by Patrick Engeu Ogwang and Pierre Lutgen
Most of the assessments on the antimalarial efficacy of a molecule are made in vitro. In the case of plant material the first step is generally the extraction with an organic solvent. The extract is then lyophilized, frozen and stored for subsequent trials.
A recent research paper from the University of Al Quds (M Akkawi et al., Med Aromat Plants, 2014, 3:1) showed that lyophilized extracts lost activity with time, which may have an impact not only on in vitro laboratory results but also in vivo treatment efficiency obtained with old extracts or molecules contained within.
Furthermore, these extracts obtained with organic solvents miss the molecules contained in a plant which are only water soluble, like polysaccharides. And when water is used it is ultrapure water which has nothing to do with the tap or well water the infected person is going to use for the ingestion. pH and ionic strength of the water have an effect on solubility and pharmacodynamics.
The extracts are generally passed through filters with ultrafine pore sizes, which will remove all kinds of bulky molecules like polysaccharides or their aggregates. In the next step most research efforts will try to fractionate the extract in its individual molecules to assess the efficacy of each one isolated.
It is unfortunate that in vivo results obtained with these isolated molecules will lead to monotherapies as it is the case with artemisinin and its derivatives. It does not make much sense to add a second molecule like amodiaquine which has already shown severe signs of resistance since more than twenty years. It is putting two leaking buckets on into the other. A well designed booby trap for Africans.
A growing body of studies, especially those of P Weathers (M A Elfawal et al., Plos One, Dec 2012, 7:12, e52746) have shown that compared to pure artemisinin, delivery of the drug via oral consumption of dried Artemisia annua leaves better fights parasitemia, delivers far more of the drug into the blood, persists longer in the blood of infected animals than healthy ones, requires far less of the drug to get a better therapeutic effect, and is safe and effective in human malaria patients. Furthermore, the dried plant offers a plethora of other endogenous chemicals that could well thwart emergence of drug resistance; many show some anti-plasmodial efficacy. Some work in concert with artemisinin.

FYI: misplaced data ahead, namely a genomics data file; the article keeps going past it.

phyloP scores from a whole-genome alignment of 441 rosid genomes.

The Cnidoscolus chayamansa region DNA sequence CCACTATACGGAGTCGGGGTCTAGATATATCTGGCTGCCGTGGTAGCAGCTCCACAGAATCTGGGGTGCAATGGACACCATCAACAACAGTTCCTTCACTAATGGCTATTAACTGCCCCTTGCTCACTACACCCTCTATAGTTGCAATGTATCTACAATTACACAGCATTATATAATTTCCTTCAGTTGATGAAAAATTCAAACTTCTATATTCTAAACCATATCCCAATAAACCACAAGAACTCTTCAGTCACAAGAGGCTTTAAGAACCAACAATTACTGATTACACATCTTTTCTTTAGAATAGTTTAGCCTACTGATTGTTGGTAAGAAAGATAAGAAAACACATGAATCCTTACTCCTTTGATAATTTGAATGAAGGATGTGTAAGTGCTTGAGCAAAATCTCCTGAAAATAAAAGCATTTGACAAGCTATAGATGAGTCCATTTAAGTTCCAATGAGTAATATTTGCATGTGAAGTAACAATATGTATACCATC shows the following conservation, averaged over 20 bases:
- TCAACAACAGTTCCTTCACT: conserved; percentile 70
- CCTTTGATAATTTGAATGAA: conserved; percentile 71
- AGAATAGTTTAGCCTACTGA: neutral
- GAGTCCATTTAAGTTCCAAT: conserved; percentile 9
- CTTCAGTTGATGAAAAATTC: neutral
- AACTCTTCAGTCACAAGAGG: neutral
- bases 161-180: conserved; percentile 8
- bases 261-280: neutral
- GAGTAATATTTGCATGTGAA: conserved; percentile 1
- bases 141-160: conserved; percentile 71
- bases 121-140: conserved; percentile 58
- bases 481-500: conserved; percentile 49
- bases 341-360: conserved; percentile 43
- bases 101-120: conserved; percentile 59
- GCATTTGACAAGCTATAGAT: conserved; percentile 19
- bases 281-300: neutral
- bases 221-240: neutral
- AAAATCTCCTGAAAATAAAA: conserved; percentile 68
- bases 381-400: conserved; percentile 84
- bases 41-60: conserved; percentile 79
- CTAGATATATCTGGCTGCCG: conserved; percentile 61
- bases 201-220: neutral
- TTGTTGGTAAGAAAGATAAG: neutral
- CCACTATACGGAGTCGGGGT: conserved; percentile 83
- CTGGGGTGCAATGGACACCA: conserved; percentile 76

There are claims that use of tea or dried leaves is just monotherapy and will cause artemisinin drug resistance. But these claims never have been assessed by clinical trials…thus nobody knows. It is crucial that decisions affecting millions of lives be made on solid scientific facts and not just on fearful conjecture.
The debate on in vitro versus in vivo is linked to the debate on efficacy versus effectivenes. Ideally one can only talk about efficacy in laboratory conditions because the experiment can be fully controlled. Measuring plasma levels of drug alone is not sufficient for efficacy because many other factors such as food, immune status, environment, genetics etc influence drug efficacy. Therefor effectiveness describes the real life situation but the problem is that mathematically we cannot compute real life situations and this is why most studies compute and report efficacy by having treatment group versus control group data compared. Even then inter human and intra human variations cannot be completely controlled.
Some compounds exist in what we call pro-drugs, they need to be activated by some enzyme system in order to become active. In vitro tests miss such drugs because they lack the enzyme system or related factor. Actually most plant medicines have been wrongly lost by relying on in-vitro systems when they show negative results. Also some compounds may be active in vitro but have zero effect in in-vivo because the body may have enzyme system that destroys it before it produces effect. A human body is complex and no one understands it fully. Even if in vitro you have a fantastic efficacy you may have a negligible efficiency in vivo. Or often the reverse: you may have zero efficacy in vitro but still a high in vivo efficacy.
Some drugs are just designed to kill the parasites released into the blood stream, but they leave a bloody battlefield and a depressed immune system. Repeated malaria attack results into excess haemozoin produced by parasites when they digest the haemoglobin for their food. Accumulation of haemozoin in blood weakens the white blood cells that help in mopping out of malaria parasites after treatment. There is no drug that eliminates all the infections from ones body. Drugs help to reduce the parasite load and our immune system does the mop up. So if the immune system is weak, the residual parasites are not removed and the infection surges again causing malaria.